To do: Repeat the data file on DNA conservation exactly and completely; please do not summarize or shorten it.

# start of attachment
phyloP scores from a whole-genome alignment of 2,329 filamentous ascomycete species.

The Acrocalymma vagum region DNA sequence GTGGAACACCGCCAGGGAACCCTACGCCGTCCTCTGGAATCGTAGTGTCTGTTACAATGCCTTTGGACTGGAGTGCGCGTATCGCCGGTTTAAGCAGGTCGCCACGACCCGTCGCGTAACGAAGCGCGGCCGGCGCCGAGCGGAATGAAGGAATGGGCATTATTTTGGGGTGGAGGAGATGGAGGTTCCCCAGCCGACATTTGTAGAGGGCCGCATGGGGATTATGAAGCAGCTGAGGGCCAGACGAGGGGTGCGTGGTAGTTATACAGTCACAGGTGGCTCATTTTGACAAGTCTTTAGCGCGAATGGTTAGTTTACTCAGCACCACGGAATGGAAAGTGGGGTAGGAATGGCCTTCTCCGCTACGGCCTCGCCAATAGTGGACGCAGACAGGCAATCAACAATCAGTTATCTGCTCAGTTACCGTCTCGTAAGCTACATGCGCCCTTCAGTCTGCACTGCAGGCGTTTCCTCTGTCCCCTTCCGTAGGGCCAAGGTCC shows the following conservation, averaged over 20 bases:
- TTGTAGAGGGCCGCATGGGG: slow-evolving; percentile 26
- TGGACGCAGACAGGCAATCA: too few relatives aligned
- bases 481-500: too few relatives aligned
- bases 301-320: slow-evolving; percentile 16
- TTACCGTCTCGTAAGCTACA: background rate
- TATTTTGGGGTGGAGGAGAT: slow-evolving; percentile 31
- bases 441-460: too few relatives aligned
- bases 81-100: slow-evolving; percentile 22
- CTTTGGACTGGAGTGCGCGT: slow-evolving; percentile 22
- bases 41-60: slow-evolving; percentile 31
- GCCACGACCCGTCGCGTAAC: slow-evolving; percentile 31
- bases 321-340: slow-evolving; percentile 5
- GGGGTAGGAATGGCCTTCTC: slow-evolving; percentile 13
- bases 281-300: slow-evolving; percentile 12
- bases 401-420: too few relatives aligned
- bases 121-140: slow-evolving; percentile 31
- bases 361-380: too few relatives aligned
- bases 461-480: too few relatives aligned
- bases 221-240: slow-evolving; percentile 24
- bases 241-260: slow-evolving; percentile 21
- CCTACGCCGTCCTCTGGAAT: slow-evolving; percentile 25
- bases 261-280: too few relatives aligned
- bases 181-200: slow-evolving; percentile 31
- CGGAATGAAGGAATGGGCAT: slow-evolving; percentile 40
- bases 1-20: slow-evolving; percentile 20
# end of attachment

phyloP scores from a whole-genome alignment of 2,329 filamentous ascomycete species.

The Acrocalymma vagum region DNA sequence GTGGAACACCGCCAGGGAACCCTACGCCGTCCTCTGGAATCGTAGTGTCTGTTACAATGCCTTTGGACTGGAGTGCGCGTATCGCCGGTTTAAGCAGGTCGCCACGACCCGTCGCGTAACGAAGCGCGGCCGGCGCCGAGCGGAATGAAGGAATGGGCATTATTTTGGGGTGGAGGAGATGGAGGTTCCCCAGCCGACATTTGTAGAGGGCCGCATGGGGATTATGAAGCAGCTGAGGGCCAGACGAGGGGTGCGTGGTAGTTATACAGTCACAGGTGGCTCATTTTGACAAGTCTTTAGCGCGAATGGTTAGTTTACTCAGCACCACGGAATGGAAAGTGGGGTAGGAATGGCCTTCTCCGCTACGGCCTCGCCAATAGTGGACGCAGACAGGCAATCAACAATCAGTTATCTGCTCAGTTACCGTCTCGTAAGCTACATGCGCCCTTCAGTCTGCACTGCAGGCGTTTCCTCTGTCCCCTTCCGTAGGGCCAAGGTCC shows the following conservation, averaged over 20 bases:
- TTGTAGAGGGCCGCATGGGG: slow-evolving; percentile 26
- TGGACGCAGACAGGCAATCA: too few relatives aligned
- bases 481-500: too few relatives aligned
- bases 301-320: slow-evolving; percentile 16
- TTACCGTCTCGTAAGCTACA: background rate
- TATTTTGGGGTGGAGGAGAT: slow-evolving; percentile 31
- bases 441-460: too few relatives aligned
- bases 81-100: slow-evolving; percentile 22
- CTTTGGACTGGAGTGCGCGT: slow-evolving; percentile 22
- bases 41-60: slow-evolving; percentile 31
- GCCACGACCCGTCGCGTAAC: slow-evolving; percentile 31
- bases 321-340: slow-evolving; percentile 5
- GGGGTAGGAATGGCCTTCTC: slow-evolving; percentile 13
- bases 281-300: slow-evolving; percentile 12
- bases 401-420: too few relatives aligned
- bases 121-140: slow-evolving; percentile 31
- bases 361-380: too few relatives aligned
- bases 461-480: too few relatives aligned
- bases 221-240: slow-evolving; percentile 24
- bases 241-260: slow-evolving; percentile 21
- CCTACGCCGTCCTCTGGAAT: slow-evolving; percentile 25
- bases 261-280: too few relatives aligned
- bases 181-200: slow-evolving; percentile 31
- CGGAATGAAGGAATGGGCAT: slow-evolving; percentile 40
- bases 1-20: slow-evolving; percentile 20